‘Skeleton Flower’ dancers journey from darkness to beauty  

Haruko Crow Nishimura appears in Degenerate Art Ensemble’s “Skeleton Flower” at ODC Theater in San Francisco on March 15-17. (Cropped photo by Steven Miller and Joshua Kohl)

On a darkened stage, a woman stoops, flapping her arms like a bird ready to soar. Instead, she doubles over in agony. 

She says, “I walk the whole way. Mother visits my mind again.” 

The scene, seemingly an emotional introduction to a young girl’s fantasy, is from “Skeleton Flower,” a production presented by Degenerate Art Ensemble onstage at ODC Theater on March 15-17.  

In the piece, which marries horror and beauty, the dance-theater troupe’s founder Haruko Crow Nishimura draws on the legacy of her female ancestors and accumulated indignities to which women are subject, from humiliation to violence. 

The Seattle-based company, which has appeared throughout the U.S. and Europe, describes its work as “inspired by punk, comics, cinema, nightmares and fairy tales driven by live music and visceral movement theater and dance.”  

Nishimura’s dance portrays her world through three fairy tales: “The Wild Swans,” “The Red Shoes” and “Fitcher’s Bird.”

The style is based on Japanese butoh, a dance-theater from grounded in gravity, which emphasizes the body. It was developed in the 1960s as a rebellion against the rigid verticality of Western classical dance and traditional Japanese noh, according to Joshua Kohl, Degenerate Art Ensemble composer and producer.  

In “Skeleton Flower,” after tortured encounters with monsters who represent Nishimura’s family drama and conflict, there is a hopeful ending. 

“Skeleton Flower” features Degenerate Art Ensemble Artistic Director Haruko Crow Nishimura. (Courtesy Steven Miller and Joshua Kohl)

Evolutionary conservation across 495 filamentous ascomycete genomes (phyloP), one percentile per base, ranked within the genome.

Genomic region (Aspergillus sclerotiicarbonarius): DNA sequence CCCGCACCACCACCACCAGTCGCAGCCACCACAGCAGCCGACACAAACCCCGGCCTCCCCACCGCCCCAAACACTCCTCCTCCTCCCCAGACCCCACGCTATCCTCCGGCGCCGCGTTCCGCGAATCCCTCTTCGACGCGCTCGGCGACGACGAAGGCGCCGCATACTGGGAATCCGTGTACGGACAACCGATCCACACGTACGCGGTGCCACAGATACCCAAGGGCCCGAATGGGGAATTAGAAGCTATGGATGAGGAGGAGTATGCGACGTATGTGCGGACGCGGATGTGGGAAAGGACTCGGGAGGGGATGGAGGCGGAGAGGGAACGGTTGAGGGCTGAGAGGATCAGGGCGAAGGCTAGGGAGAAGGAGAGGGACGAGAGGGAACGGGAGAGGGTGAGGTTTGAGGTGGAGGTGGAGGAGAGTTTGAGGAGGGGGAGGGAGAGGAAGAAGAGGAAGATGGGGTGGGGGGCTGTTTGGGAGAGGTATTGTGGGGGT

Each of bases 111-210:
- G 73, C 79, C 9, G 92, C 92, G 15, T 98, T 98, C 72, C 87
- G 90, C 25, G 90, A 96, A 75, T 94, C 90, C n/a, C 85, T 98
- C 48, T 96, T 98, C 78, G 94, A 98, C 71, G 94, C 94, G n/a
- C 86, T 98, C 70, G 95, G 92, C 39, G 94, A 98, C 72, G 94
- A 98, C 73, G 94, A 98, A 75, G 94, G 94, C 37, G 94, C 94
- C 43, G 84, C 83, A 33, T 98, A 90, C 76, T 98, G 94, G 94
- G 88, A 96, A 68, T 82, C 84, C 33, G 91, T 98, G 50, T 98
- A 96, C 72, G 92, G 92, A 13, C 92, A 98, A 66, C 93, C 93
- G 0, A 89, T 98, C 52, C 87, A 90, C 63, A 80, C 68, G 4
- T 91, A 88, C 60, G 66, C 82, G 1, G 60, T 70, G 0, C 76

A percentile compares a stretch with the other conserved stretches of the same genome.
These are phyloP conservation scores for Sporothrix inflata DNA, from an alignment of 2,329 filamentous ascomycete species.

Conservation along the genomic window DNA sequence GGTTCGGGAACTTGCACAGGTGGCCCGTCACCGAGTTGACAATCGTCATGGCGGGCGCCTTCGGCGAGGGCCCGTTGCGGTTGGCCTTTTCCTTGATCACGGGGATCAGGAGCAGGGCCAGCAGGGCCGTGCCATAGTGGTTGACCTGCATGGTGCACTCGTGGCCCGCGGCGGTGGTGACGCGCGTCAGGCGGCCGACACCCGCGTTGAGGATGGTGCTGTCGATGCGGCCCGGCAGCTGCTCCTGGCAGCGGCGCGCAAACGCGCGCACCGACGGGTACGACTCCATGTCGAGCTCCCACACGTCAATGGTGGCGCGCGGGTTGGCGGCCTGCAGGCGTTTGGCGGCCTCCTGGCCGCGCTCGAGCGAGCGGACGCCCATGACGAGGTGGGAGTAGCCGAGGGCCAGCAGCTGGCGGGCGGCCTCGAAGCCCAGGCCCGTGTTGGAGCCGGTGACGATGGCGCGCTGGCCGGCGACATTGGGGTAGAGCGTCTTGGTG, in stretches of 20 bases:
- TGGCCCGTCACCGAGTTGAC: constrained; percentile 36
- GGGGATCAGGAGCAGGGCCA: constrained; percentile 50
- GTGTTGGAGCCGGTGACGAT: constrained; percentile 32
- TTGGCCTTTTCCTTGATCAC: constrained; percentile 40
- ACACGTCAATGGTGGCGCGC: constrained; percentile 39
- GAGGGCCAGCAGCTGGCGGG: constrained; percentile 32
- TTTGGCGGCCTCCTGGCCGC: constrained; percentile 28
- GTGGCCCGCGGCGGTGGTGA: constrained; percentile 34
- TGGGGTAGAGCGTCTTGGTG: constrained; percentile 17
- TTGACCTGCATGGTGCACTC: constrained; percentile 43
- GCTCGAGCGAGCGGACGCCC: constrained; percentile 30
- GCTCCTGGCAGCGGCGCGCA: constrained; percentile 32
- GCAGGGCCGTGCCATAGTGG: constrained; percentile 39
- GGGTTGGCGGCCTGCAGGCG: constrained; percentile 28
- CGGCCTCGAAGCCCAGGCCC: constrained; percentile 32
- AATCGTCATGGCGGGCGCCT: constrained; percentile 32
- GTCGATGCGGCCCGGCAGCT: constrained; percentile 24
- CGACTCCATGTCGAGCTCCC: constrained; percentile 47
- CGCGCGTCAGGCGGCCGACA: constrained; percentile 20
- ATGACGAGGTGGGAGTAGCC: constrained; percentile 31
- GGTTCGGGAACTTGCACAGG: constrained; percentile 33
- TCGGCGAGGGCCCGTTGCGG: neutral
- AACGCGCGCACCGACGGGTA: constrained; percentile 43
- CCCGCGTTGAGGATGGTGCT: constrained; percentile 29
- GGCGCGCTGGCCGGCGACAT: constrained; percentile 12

She transforms and transitions into a lovely flower, a plant that grows in Asian woodlands, called diphylleia grayi. The cheery white skeleton flower turns transparent when drenched by rain and then it glistens. 

“To know the true darkness and confront the real demons inside of you, then you come out of that experience, and you fully understand beauty, magnificence and joy,” Nishimura says. “That is my experience in life and continues to be that.” 

Much in this production glistens, too: the costumes, the lighting and Nishimura’s exquisite butoh, though tormented at times. 

In a workshop preceding the performances, people in attendance were invited to focus on struggles and issues confronting them. The troupe then offered them seeds from the shadow flower that they could sow imaginatively and experience their own transformations.

“Always challenge reality.  We are always having trials and tribulations and the path is to make the best choices,” says Nishimura. 

Why does this company call itself “degenerate”? Kohl says the name refers to Germany under Adolf Hitler in the 1930s. At that time, European artists were reflecting the horrors of World War I. Their work was dark and pessimistic. When Hitler tried to suppress it, he only whetted the public’s appreciation of it. 

Nishimura and Kohl believe their work also strikes a chord in the public’s spirit.  

Degenerate Art Ensemble’s “Skeleton Flower” runs March 15-17 at ODC Theater, 16th St., San Francisco. Tickets are $24-$104 at odcdance.  

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